How the TV Business Got Rich Off the Thing That Was Going to the Kill It: The Internet

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In TV Land, the dinosaurs still rule the world

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Reuters

Surely, you've heard the news: The cable business is broken, the end of TV is nigh, and it's only a matter of time before the Internet does to television what it's done to music and newspapers -- obliterate the old business models and leave something shiny and new in their place.

Maybe. Some day. For now, the dinosaurs still rule the world.

As David Carr explained today in the New York Times, the two industries that make up what most people think of as the TV business -- content companies (who own the shows and the channels) and cable companies (who own the infrastructure that transports the shows and channels to your TV box) -- had a smashing year in 2012. Many of them outperformed the newer and nimbler companies, such as Apple, Netflix, and Google, that are supposedly destined to displace them. They owe much of their success to the very thing that was supposed to kill them -- the Internet.

First, the numbers. The TV business had a spectacular year. Cable's heavy hitters crushed the S&P 500 average in 2012: Comcast led the pack, up 57 percent, followed Time Warner Cable (up 53 percent), and Charter (up 34 percent). Among the big media companies, News Corp, CBS, and Disney, and Time Warner all finished up over 30 percent. (Those four conglomerates account for just about all of the television I watch, since they respectively own Fox, CBS, Showtime, ABC, ESPN, and TNT.)

What's going on? The Internet was supposed to make these companies poor. Instead, the Internet is making them rich.

"We heard stories about how cable was doomed by the Internet as early as 2003," says Craig Moffett, an analyst with Sanford C. Bernstein. "It has finally dawned on investors that, not only was that never a realistic concern, but also, the Internet has turned out to be a boon for both distributors and content companies."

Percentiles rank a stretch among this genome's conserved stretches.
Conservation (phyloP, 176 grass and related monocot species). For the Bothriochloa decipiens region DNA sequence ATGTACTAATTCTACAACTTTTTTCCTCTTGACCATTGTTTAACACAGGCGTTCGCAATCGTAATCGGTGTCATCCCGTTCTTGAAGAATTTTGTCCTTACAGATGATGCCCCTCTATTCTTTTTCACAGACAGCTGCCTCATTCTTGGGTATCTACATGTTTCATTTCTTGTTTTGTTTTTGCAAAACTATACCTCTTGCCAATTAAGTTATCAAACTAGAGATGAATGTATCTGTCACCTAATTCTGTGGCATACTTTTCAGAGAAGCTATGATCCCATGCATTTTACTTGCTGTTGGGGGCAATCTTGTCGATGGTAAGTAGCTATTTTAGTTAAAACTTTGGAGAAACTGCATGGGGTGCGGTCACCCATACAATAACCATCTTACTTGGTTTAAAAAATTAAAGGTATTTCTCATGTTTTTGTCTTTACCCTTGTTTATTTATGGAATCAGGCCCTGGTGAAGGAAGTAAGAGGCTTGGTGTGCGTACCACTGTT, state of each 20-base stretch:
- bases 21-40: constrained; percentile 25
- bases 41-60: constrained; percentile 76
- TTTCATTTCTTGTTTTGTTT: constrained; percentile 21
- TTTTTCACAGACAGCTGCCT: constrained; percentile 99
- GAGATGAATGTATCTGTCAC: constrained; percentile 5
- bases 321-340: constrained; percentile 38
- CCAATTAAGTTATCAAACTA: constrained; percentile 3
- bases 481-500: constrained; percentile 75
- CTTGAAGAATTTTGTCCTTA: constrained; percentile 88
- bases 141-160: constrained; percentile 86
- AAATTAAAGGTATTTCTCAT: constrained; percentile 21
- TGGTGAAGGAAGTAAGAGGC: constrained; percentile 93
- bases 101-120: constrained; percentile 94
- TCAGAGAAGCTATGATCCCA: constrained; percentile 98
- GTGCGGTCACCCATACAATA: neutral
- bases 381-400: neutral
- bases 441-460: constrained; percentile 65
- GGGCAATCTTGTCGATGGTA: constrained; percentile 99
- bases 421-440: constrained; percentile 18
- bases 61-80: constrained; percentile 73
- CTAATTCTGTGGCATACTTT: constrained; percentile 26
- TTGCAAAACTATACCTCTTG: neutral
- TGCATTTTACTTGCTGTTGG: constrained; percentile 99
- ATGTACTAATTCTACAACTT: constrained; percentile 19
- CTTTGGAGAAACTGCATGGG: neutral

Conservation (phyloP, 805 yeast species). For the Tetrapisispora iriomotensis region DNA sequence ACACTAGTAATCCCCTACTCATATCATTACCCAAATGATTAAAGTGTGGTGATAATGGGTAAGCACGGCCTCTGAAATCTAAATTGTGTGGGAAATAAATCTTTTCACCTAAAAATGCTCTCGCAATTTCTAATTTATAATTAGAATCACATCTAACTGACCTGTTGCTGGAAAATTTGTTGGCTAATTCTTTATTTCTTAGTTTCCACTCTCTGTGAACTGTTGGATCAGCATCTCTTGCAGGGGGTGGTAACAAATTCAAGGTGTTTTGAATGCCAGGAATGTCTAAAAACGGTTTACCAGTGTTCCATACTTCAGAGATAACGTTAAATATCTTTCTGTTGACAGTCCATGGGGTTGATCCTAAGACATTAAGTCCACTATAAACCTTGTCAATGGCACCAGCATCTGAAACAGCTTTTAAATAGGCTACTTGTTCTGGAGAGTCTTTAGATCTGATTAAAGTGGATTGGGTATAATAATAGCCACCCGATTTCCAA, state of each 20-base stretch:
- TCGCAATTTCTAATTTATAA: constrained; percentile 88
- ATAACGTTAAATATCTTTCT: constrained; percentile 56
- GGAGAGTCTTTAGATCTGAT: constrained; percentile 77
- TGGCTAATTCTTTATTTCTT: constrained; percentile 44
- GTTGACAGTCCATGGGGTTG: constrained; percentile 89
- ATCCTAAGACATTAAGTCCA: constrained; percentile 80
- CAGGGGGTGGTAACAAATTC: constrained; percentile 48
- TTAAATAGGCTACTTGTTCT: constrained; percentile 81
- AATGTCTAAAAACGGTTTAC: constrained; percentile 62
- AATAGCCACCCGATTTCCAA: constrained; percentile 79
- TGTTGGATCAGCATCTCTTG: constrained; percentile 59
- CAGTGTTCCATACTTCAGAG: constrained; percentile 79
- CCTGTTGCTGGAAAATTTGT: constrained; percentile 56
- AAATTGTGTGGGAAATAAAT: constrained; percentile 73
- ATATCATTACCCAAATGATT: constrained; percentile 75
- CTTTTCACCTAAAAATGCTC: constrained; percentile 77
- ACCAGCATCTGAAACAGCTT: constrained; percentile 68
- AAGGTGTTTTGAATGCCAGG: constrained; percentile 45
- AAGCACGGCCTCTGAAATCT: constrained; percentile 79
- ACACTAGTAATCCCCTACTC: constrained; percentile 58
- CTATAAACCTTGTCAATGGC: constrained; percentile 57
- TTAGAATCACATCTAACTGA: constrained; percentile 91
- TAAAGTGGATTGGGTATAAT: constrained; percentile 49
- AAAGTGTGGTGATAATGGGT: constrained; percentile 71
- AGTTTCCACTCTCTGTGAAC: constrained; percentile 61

To understand why the Internet hasn't destroyed cable, ask yourself: Where do you get your Internet? It's probably from the same people selling you TV. Since 2005, total cable industry revenue is up 50% -- and two-thirds of that increase came from selling something that wasn't television. For the most part, it was Internet. Cable companies like Comcast and Time Warner Cable sell broadband at ridiculously high margins. When you compare the total cost and profit of selling TV versus selling Internet, it's clear to Moffett that pay TV "has represented less than half of [cable's] business for more than a year."
 

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While cable has made Internet a second business, content companies have treated the Internet as a second window. Even as they demand more money from cable operators for the right to carry their channels to households, media companies have also made a killing selling their shows to companies like Amazon, Netflix, Hulu, and Apple. One paradox of online entertainment is that more Reach isn't necessarily more Revenue. Today we have access to more music and news that ever, but since we're only paying for access, the difference between listening to 10 songs and 10,000 songs (or reading 10 articles versus 10,000 articles) is often zero. But the TV industry is getting more reach and more revenue, together.

This would be a good time for me to say that just because traditional media has fended off disruptive innovation in January 2013 doesn't mean there won't be a different story to write in January 2014. Programming costs, especially for live sports, are just insane. Attention is slowly but surely flitting away from prime-time TV and some large cable networks. Cable's high-margin Internet business could get it in trouble with regulators if somebody makes the case that private companies shouldn't have that much pricing power over a basic utility like broadband.

There are many ways that government, audiences, and technology cut down the mega-goliath that is the modern TV business. But for now, Les Moonves, CEO of CBS and a mega-goliath in his own right, is correct: Everything that was supposed to be bad for the TV business has turned out to be good for the TV business.


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Derek Thompson is a senior editor at The Atlantic, where he writes about economics, labor markets, and the entertainment business.

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